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Water & Wastewater staff shortage means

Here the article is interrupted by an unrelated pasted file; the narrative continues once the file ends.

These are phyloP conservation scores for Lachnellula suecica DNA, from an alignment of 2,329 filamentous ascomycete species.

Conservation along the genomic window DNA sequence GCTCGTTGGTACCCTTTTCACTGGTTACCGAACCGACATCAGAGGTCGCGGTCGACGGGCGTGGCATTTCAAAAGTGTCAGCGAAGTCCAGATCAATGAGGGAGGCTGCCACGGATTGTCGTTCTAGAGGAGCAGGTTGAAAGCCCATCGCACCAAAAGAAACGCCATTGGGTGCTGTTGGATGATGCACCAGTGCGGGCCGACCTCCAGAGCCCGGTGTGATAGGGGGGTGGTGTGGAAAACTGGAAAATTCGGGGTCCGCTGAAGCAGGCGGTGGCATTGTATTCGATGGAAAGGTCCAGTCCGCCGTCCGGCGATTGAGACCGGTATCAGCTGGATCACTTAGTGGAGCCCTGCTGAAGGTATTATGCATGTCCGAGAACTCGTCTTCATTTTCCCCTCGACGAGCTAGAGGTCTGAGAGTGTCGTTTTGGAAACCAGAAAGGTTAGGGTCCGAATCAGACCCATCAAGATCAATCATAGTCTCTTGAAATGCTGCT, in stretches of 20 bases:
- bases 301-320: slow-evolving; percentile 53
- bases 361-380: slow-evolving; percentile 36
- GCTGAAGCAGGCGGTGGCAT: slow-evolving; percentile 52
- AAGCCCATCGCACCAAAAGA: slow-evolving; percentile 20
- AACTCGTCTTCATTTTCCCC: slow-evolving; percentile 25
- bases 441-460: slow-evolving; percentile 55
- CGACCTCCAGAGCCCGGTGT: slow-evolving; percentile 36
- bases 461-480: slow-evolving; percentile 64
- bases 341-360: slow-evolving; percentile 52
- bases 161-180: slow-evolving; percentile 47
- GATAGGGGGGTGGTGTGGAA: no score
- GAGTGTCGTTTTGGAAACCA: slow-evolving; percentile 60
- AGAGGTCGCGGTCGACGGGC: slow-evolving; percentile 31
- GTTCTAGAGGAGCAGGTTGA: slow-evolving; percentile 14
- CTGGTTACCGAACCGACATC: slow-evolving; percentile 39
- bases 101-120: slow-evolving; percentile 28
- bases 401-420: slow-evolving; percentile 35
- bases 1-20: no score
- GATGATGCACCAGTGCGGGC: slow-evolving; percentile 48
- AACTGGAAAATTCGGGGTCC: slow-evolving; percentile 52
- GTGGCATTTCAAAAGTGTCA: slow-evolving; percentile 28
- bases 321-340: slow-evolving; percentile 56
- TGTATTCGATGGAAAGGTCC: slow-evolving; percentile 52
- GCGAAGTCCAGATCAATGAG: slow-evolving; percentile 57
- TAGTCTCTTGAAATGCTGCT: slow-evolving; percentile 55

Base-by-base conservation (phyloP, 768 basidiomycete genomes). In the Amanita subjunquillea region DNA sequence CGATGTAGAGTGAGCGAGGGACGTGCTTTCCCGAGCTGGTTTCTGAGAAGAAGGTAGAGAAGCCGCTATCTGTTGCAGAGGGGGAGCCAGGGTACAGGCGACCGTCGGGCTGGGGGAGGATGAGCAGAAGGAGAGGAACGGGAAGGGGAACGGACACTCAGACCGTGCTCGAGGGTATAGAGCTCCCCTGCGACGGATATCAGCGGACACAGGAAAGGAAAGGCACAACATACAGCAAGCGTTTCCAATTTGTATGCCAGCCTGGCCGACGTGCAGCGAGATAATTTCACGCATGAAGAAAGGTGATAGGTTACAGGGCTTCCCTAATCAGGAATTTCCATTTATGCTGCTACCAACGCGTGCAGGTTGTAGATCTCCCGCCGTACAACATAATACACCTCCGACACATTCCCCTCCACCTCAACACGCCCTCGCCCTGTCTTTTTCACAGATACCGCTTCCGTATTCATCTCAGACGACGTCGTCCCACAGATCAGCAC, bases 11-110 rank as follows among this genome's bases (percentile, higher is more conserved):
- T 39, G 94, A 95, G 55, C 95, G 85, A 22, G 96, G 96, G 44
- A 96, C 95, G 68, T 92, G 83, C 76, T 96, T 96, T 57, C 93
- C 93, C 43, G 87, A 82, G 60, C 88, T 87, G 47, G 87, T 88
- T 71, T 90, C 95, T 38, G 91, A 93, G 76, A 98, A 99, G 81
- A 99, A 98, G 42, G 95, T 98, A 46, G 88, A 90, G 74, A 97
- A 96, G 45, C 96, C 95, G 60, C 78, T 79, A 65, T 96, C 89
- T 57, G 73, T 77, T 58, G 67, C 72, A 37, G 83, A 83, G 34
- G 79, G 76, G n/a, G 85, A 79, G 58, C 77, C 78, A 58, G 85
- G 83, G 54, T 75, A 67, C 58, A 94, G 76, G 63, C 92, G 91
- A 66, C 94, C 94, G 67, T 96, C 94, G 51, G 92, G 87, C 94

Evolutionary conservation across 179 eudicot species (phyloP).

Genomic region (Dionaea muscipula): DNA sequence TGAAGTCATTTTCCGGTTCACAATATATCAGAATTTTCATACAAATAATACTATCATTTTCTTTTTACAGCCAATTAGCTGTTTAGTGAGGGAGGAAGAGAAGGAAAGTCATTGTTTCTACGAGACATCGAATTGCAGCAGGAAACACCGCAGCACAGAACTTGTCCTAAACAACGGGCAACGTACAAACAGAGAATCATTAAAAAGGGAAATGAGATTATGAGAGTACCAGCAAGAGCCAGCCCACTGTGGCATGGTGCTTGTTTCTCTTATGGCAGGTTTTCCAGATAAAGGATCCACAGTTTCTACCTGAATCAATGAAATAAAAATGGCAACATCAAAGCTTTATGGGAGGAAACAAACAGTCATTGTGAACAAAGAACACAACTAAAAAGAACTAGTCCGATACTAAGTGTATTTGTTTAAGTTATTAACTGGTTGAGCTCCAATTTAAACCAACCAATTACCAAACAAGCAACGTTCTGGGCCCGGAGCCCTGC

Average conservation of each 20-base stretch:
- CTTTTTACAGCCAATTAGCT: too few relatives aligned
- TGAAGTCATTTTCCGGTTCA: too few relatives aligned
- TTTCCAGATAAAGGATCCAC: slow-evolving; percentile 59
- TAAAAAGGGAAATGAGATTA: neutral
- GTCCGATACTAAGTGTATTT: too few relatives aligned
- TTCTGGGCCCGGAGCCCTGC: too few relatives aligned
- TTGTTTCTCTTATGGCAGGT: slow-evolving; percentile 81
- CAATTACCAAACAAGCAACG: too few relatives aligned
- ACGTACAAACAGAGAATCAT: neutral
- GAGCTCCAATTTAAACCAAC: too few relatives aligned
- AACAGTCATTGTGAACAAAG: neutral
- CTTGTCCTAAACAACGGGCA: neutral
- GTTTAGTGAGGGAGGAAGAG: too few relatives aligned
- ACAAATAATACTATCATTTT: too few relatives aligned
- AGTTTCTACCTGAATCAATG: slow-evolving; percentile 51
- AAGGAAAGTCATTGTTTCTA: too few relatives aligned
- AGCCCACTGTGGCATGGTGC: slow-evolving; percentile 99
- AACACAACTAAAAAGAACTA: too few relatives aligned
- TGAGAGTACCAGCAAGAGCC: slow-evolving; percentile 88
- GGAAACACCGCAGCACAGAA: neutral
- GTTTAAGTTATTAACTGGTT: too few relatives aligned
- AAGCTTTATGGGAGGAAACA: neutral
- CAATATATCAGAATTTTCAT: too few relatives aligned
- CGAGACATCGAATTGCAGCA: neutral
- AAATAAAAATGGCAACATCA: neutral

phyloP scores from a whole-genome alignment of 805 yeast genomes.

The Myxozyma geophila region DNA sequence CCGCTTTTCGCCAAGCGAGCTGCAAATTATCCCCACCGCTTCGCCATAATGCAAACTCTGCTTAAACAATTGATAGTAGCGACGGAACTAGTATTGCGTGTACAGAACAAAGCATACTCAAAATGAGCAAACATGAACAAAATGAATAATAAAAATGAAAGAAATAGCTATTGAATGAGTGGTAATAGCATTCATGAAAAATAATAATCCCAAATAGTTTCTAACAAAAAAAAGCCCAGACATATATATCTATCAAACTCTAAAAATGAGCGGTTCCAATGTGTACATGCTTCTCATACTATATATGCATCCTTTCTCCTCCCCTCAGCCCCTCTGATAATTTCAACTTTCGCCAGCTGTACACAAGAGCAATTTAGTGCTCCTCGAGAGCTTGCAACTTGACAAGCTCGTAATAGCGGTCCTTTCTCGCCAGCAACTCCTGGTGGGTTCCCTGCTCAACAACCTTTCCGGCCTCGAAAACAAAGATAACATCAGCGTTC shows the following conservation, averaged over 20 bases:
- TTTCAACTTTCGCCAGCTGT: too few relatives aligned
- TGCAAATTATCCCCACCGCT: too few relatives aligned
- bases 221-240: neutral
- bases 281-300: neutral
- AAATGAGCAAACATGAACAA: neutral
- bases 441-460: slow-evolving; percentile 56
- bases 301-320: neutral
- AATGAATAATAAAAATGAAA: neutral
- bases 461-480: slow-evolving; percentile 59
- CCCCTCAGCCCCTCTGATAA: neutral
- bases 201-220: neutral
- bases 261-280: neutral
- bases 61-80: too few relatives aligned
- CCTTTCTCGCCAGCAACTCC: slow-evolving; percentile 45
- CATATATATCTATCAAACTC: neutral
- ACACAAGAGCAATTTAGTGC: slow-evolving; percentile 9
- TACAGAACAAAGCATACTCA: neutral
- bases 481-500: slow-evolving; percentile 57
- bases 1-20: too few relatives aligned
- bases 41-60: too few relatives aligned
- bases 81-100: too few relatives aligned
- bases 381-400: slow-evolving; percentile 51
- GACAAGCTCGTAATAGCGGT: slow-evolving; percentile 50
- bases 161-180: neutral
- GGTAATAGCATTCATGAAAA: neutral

Department one year behind in new serviceOnly one crew working on breaks, overflows The City of Austin has only one crew to work on water and sewer line breaks and overflows, according to Jack Gatlin, acting assistant director of pipeline operations and maintenance for the Water and Wastewater Department. Gatlin said, “In the past, there were six crews” to work on emergencies. “We’ve got people working so much overtime our safety people are concerned. (Some employees are working) four and five 16-hour days. If we weren’t rearranging the deck chairs on the Titanic, we’d still be behind,” Gatlin told the Water and Wastewater Commission Wednesday night. Gatlin said he needs 320 employees to fully staff maintenance and operations, but he only has 287. He said that next year’s departmental budget—FY2001—calls for a total of 312 maintenance and operations employees. A few employees have retired—four between Dec. 1, 1999 and April 8, 2000–but most have gotten better jobs. Shaking his head, Gatlin said he will be losing a supervisor to another city department this week. The biggest problem, he said, is that trained employees “usually get hired away by people paying more.” A study by Malcolm Pirnie Inc. showed “that we have fewer staff per mile of line than the average utility,” Gatlin said. “Their report showed it– they just didn’t choose to report it in executive summary,” so very few people knew about that particular statistic, he said. As a result of understaffing, Gatlin said, “the department is 12 months behind in installation of water and sewer lines.” Every time an employee quits, he said, unless that person was on the bottom of the ladder, someone below that level will probably be promoted to fill the position. As a result, each time a senior worker quits, the department has to advertise three jobs: the senior position, the assistant position, and the associate position, because the assistant and the associate employees move up, necessitating more hiring. Gatlin told In Fact Daily, “I have people calling every day—both developers and homeowners—saying, ‘I bought a tap six months ago.’” Those people expect to get lines installed, he said, but the department is eight months behind on connecting new homes to city sewer and water lines. Commissioner Jim Haley told Gatlin, “You’ve done a good job of advocating” for your department. Jane Burazer, acting assistant director of water treatment, said her department also has experienced “a lot of turnover at the higher level.” She said she had tried to lure employees away from other cities, but was unsuccessful because she couldn’t offer them enough money. Several jobs had to be posted three or four times before qualified people applied, Burazer said. She said a recent reclassification study had resulted in a higher wage for water treatment workers. Burazer said also that the Malcolm Pirnie report had spurred some changes in departmental policies, including “highlighting specific jobs in each plant where we have cross-training. That has helped us out considerably in the last few months.” Keeping trained staff is still difficult, she said.“ The overall goal is to downsize staffing.” One method for doing that is putting workers on 12-hour shifts, she said. In the last year, Burazer said, “we have switched from straight recruiting. The department has been advertising jobs on the Internet since January,” she said, “and that has helped a lot.” . Water & Wastewater Commission wants More time to review OSSF regulations First draft given to commission last August Almost one year after first receiving a proposed draft ordinance for regulating on-site sewage facilities (OSSF), the Water and Wastewater Commission decided Wednesday night to study those rules for another month. That decision was made after Commissioner Mike Wilson made a motion, seconded by Commissioner Jim Haley, to re-consider the entire set of rules yet again. Wilson was chair of a three-commission committee, made up of members of the Environmental Board and the Planning Commission and Water and Wastewater Commission. Haley was also on the committee. That committee began considering the rules last fall, going through each section one step at a time. (See In Fact Daily, Sept. 16, 1999) The public was invited and a number of citizens made lengthy and critical comments, mainly telling the committee they did not want to abide by any rules that would be stricter than the minimum rules enforced by the Texas Natural Resource Conservation Commission (TNRCC). Throughout those meetings, Wilson and Haley reacted negatively to the majority of changes city staff had suggested for Austin’s regulations. The committee concluded its work on March 30, voting to send the revised rules forward. At that time, Haley said he did not view the regulations “as a consensus document.” However, he was a minority voice on the committee. At his first meeting Wednesday, newly appointed Commissioner Mike Warner said he was worried about homeowners being able to afford to upgrade old septic systems. Chair Darwin McKee said he did not want to tell the City Council the commission was either rejecting the rules or starting over on the process. He explained that “there will be a lot of public input” when the rules reach the Council. “And Commissioner Warner, I’m aware of affordability (as an issue). But I think we need to be very, very clear that the public health and safety is our first concern.” After hearing from McKee, Wilson withdrew his motion. McKee appointed Commission Vice-Chair Lanetta Cooper to be moderator of the sub-committee to revise the rules before next month’s meeting. Haley, Wilson and Warner were appointed to serve on the sub-committee with Cooper. The group set two meetings, which are open to the public, for 6 p.m. on July 17 (Monday) and July 25 (Tuesday). Jan Galbraith, administrative specialist for the commission, said those meetings probably will take place at Waller Creek Plaza, 625 E. 10th Street. Until the city’s rules are approved by TNRCC, the city cannot do the re-licensing and re-inspection of old systems that city staff believes are critical to protecting public health, according to Mary Bell Lockhart of the city’s Health Department. Water agenda…The Barton Springs/Edwards Aquifer Conservation District Board will meet at 5 p.m. Thursday. Discussion and possible action items include the controversial Hays County 2025 Transportation Plan, the Region K water management plan and the Memorandum of Understanding between the U.S. Fish and Wildlife Service and the LCRA… Cheese please…Campaigns for People, which seeks campaign finance reform, invites you to its new web site: www.hadenough.net, and to join the Million Mouse March According to Campaigns for People, one half of the $120 million raised in Texas elections in 1998 came from just 629 donors. Good-bye Brushy Creek MUD…The Water and Wastewater Commission voted Wednesday to authorize negotiation and execution of agreements for wastewater disposal and treatment services with the Lower Colorado River Authority and the Brazos River Authority. Under the contract, the city will sell existing wastewater facilities and assets to LCRA and BRA and terminate existing agreements with the Brushy Creek Municipal Utility District, Fern Bluff Municipal Utility District and the City of Round Rock. Mike Erdmann, wholesale service manager for the city utility, said the City of Austin will become a customer of LCRA and BRA and will have a contract “that matches Round Rock and Cedar Park’s contract.”.